Blogs About Reading
Shanahan on Literacy
Literacy expert Timothy Shanahan shares best practices for teaching reading and writing. Dr. Shanahan is an internationally recognized professor of urban education and reading researcher who has extensive experience with children in inner-city schools and children with special needs. All posts are reprinted with permission from Shanahan on Literacy.
Clearing Up a Couple Important Misunderstandings about Fluency
Teacher question: Our school uses XXXXXXX [widely used commercial program] in the primary grades to teach fluency. I don’t like it because so many children can read fluently but don’t understand what they are reading. Wouldn’t it be better to focus on reading comprehension?
Thanks for your question. I’ll answer it, but I suspect your premises may be wrong.
I don’t buy the idea that our instructional choice is fluency or comprehension. We need to teach both. The simple view of reading emphasizes the important role each plays (Gough & Tunmer, 1987), and there is a substantial body of evidence showing the value of instruction of each (NICHD, 2000). Both of these constellations of skills are necessary to successful reading, but neither is sufficient.
If students cannot decode text fluently, they won’t comprehend it — no matter how advanced their intellectual and linguistic abilities. (If you don’t believe me, try to read text written in the Cyrillic alphabet). Likewise, no matter how well students can decode, they won’t comprehend a text if they lack adequate language development (oral and written) and world knowledge.
We need to emphasize explicit daily teaching of comprehension and fluency (along with work on word knowledge — decoding and morphology, and writing). When I visit classrooms, one of the most frequent gaps that I see is the lack of explicit teaching of text reading fluency; there just isn’t much of that. Perhaps that’s why your district purchased that program.
These days many districts monitor children’s reading development, evaluating skills like letter knowledge, phonemic awareness, decoding, and oral reading fluency. If a child does poorly in one or another of these, then the youngster gets extra instruction (Tier 2) in the specific skill. Possibly that was the target of the purchase of that program — for use with kids who lag in oral reading fluency.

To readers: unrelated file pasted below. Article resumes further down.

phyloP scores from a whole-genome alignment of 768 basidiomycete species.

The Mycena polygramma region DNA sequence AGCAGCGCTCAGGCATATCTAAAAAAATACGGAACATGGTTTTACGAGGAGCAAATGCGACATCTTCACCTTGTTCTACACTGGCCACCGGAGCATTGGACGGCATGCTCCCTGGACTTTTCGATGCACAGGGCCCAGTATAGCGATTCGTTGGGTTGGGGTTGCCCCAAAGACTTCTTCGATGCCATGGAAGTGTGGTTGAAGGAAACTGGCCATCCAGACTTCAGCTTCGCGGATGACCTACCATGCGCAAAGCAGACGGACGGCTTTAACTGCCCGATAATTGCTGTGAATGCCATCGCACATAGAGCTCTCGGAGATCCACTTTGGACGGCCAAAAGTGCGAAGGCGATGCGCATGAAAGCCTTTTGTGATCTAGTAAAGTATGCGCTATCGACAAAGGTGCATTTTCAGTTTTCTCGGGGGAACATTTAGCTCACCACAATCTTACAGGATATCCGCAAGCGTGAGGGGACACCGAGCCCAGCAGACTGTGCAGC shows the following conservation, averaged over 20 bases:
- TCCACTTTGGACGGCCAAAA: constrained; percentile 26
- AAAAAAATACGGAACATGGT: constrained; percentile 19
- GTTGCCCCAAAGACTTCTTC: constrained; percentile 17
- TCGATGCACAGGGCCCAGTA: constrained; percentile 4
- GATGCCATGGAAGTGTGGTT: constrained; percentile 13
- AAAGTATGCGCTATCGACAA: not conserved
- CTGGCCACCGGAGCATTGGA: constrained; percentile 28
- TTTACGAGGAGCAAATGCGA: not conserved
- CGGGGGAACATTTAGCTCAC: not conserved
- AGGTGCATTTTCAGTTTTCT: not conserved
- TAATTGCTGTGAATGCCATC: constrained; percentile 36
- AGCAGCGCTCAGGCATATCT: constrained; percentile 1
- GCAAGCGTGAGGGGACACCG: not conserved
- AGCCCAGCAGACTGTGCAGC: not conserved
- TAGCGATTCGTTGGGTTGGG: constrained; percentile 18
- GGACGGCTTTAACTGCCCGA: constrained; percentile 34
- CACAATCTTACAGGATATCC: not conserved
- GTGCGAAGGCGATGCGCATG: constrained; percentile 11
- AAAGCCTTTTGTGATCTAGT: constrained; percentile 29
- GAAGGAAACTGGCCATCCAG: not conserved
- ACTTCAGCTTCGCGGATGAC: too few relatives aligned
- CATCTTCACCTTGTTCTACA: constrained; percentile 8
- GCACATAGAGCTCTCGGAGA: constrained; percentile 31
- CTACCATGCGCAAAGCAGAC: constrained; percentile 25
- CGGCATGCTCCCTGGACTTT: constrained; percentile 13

That’s not an unusual approach, but it often means that kids get a lot of skills work without comparable emphasis on language development and reading comprehension. That may be the source of your complaint: the disfluent kids get a dose (or an extra dose) of fluency instruction… but without instruction aimed at building up the other strand of abilities.
If the problem is the latter, then I cheer your school for doing what it can to enhance text reading fluency. I’m on their side; that is a smart move. Research shows that fluency instruction pretty consistently improves reading comprehension.
But, like you, I jeer them for only monitoring decoding, while neglecting the language side of the equation. Kids should be receiving daily classroom instruction focused on vocabulary, morphological knowledge, syntax, cohesion, text structure and the like. And, there should be Tier 2 and 3 interventions with that kind of focus, as well.
There was another premise in your letter, and let me express some doubts about that one, too. You say a lot of primary grade students at your school can read fluently but without comprehension. I hear that claim often, usually from “experts” trying to denigrate fluency instruction. It’s fashionable.
The problem with the claim is that it doesn’t match well with large amounts of empirical data. Oral reading fluency tends to so closely correlated with reading comprehension, particularly in the primary grades, that there just can’t be large numbers of those children.
One possibility is that your criterion for determining that a child is “fluent” may not be sufficiently rigorous.
Some teachers consider a reader fluent if he/she can read many of the words right. But it also matters how easily the student is able to do that. If students must devote a lot of cognitive resources to figure out words, then there won’t be enough left over to think about the ideas.
Reading rate is used to estimate that ease, though the point isn’t fast reading as much as automatic reading. If students can easily and relatively quickly read the words, that won’t compete with comprehension.
Not long ago a second grade teacher was showing me a student who she thought to be adequately fluent; he was reading accurately (that is, he pronounced the author’s words correctly), but he did this at about 40 words correct per minute. That means he was as fluent as an average late year first-grader, not a mid-year second-grader (look at the Tindal & Hasbrouck norms on this site under Resources). She thought he was fluent, but the data said, “no.”
It also matters if the reading sounds like language. Are the students pausing in the right places — paying attention to punctuation and meaning? Or, are they just reading lists of words that are laid out horizontally?
Kids are reading fluently when they are easily decoding words accurately in a way that sounds like language. I’ll bet some of the kids you are judging to be fluent, really aren’t.
The research on this is clear: (1) we should teach text reading fluency — in the classroom, in interventions, and in special education programs; (2) the teaching of fluency doesn’t take the place of phonemic awareness, phonics, vocabulary, comprehension, or writing instruction — it is just one, along with those others, of the important things that needs to be taught; and (3) students’ text reading fluency needs to be accurately estimated — considering accuracy, automaticity, and expression simultaneously.